Oxford University Press's
Academic Insights for the Thinking World

Fiddle Time Duets, edited by Kathy Blackwell and David Blackwell, published by Oxford University Press

The joy of playing duets

“There is an irresistible appeal to playing with another musician.” In this blog post, Kathy Blackwell discusses the history of duet playing in classical music, and the benefits it can have for musicians.

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"Rhythm Man: Chick Webb and the Beat that Changed America" by Stephanie Stein Crease, published by Oxford University Press

A listener’s guide to Rhythm Man [playlist]

Explore the musical legacy of the Swing Era’s pioneering virtuoso drummer and bandleader, Chick Webb! Listen to the playlist and read about each track to trace Webb’s legacy on record and radio from 1926 to 1939.

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"Music for Prime Time: A History of American Television Themes and Scoring" by Jon Burlingame published by Oxford University Press

Music for Prime Time: 15 of the greatest TV themes

Music composed for television had, until recently, never been taken seriously by scholars or critics. Catchy TV themes, often for popular weekly series, were fondly remembered but not considered much more culturally significant than commercial jingles.

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The Dominant, 1 April 1928 edition, OUP Music

Nicholas Bugsworthy: an unknown Tudor composer?

Simon Wright digs into the curious history of an almost forgotten Tudor composer, Nicholas Bugsworthy. Thanks to an insert in OUP’s in-house magazine, ‘The Dominant’, published on 1 April 1928, Sir Richard Runciman Terry was able to bring the music of this prolific composer into the public domain. Simon Wright picks up where Terry left off, considering, amongst other things, the origins of a curious tune almost certainly shows the earliest version of musical patterns later to become threaded within Irving Berlin’s 1911 hit ragtime song “Everybody’s Doin’ It Now.”

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Façade Entertainment Study Score

“Through Gilded Trellises”: a reflection on one hundred years of Façade

The making of Façade “Poetry is more like a crystal globe, with Truth imprisoned in it, like a fly in amber. The poet is the magician who fashions the crystal globe. But the reader is the magician who can find in these scintillating flaws, or translucent depths, some new undiscovered land.”  Osbert Sitwell, writing in 1921 […]

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A Winter Breviary by Rebecca Gayle Howell and Reena Esmail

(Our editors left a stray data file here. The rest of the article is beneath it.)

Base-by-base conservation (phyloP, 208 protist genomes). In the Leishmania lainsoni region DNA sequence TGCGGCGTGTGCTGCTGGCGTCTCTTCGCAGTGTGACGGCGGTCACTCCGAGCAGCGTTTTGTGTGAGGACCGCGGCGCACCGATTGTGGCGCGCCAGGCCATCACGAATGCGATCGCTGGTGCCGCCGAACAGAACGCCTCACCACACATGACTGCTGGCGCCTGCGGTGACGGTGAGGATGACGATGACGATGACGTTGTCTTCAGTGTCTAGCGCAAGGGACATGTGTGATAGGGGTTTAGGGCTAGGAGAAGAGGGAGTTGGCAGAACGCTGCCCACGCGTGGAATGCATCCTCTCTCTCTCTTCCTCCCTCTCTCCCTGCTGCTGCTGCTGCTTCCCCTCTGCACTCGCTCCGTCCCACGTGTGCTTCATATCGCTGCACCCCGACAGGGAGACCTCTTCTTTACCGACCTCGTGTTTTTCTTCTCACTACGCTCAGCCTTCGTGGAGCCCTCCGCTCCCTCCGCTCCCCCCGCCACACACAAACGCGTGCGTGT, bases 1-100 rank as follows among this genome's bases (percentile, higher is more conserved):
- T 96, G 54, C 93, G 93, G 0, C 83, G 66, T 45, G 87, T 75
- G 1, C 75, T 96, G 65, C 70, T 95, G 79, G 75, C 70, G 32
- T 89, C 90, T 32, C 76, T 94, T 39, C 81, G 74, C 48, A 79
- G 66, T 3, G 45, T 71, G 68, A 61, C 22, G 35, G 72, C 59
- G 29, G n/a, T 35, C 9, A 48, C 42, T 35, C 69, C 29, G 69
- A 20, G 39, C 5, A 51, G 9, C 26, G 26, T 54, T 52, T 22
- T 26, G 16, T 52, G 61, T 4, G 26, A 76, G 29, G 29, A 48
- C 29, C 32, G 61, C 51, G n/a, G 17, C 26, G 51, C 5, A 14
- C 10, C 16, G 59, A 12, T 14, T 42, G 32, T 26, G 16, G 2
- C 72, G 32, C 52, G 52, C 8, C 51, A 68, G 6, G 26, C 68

A Winter Breviary: Q&A with poet Rebecca Gayle Howell

A Winter Breviary is a triptych of carols that tells the story of a person walking in the woods on solstice night. This pilgrim—she, he, they—searches for hope, the hope they cannot name, or hear or see. And still, they walk deeper and deeper into the dark.

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Oxford Music

Ralph Vaughan Williams: preserving the publishing legacy

In the Vaughan Williams’s 150th anniversary year, his primary publisher Oxford University Press are donating around 60 items to the British Library, to be preserved and made available to musicians and researchers. These items include artefacts from all stages in the publishing process, from conductor’s marked scores, copyist’s copies and handwritten notes by the composer. In this blog, Simon Wright highlights some interesting features amongst the titles being donated.

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Solo Time for Cello

Eight composers whose music we should know

From Teresa Carreno to Samuel Coleridge-Taylor, this blog post features composers who experienced barriers to music education within their lifetimes, leading to their exclusion from the historical canon.

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Performing Antiquity

Why we all need more Lesbian Dance Theory

Last month a Member of Congress joined Fox News to claim President Joe Biden is “robbing hard working Americans to pay for Karen’s daughter’s degree in lesbian dance theory” in response to the announcement that the President was providing $20,000 in debt relief for Pell Grant recipients and $10,000 for many other borrowers.

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Vaughan Williams

Ralph Vaughan Williams and the art of the amateur

Ralph Vaughan Williams (1872–1958) was one of the twentieth century’s great champions of and advocates for amateur music-making. Explore his views on the amateur vs professional relationship, and discover what he might have thought of America’s Got Talent, and other reality talent shows.

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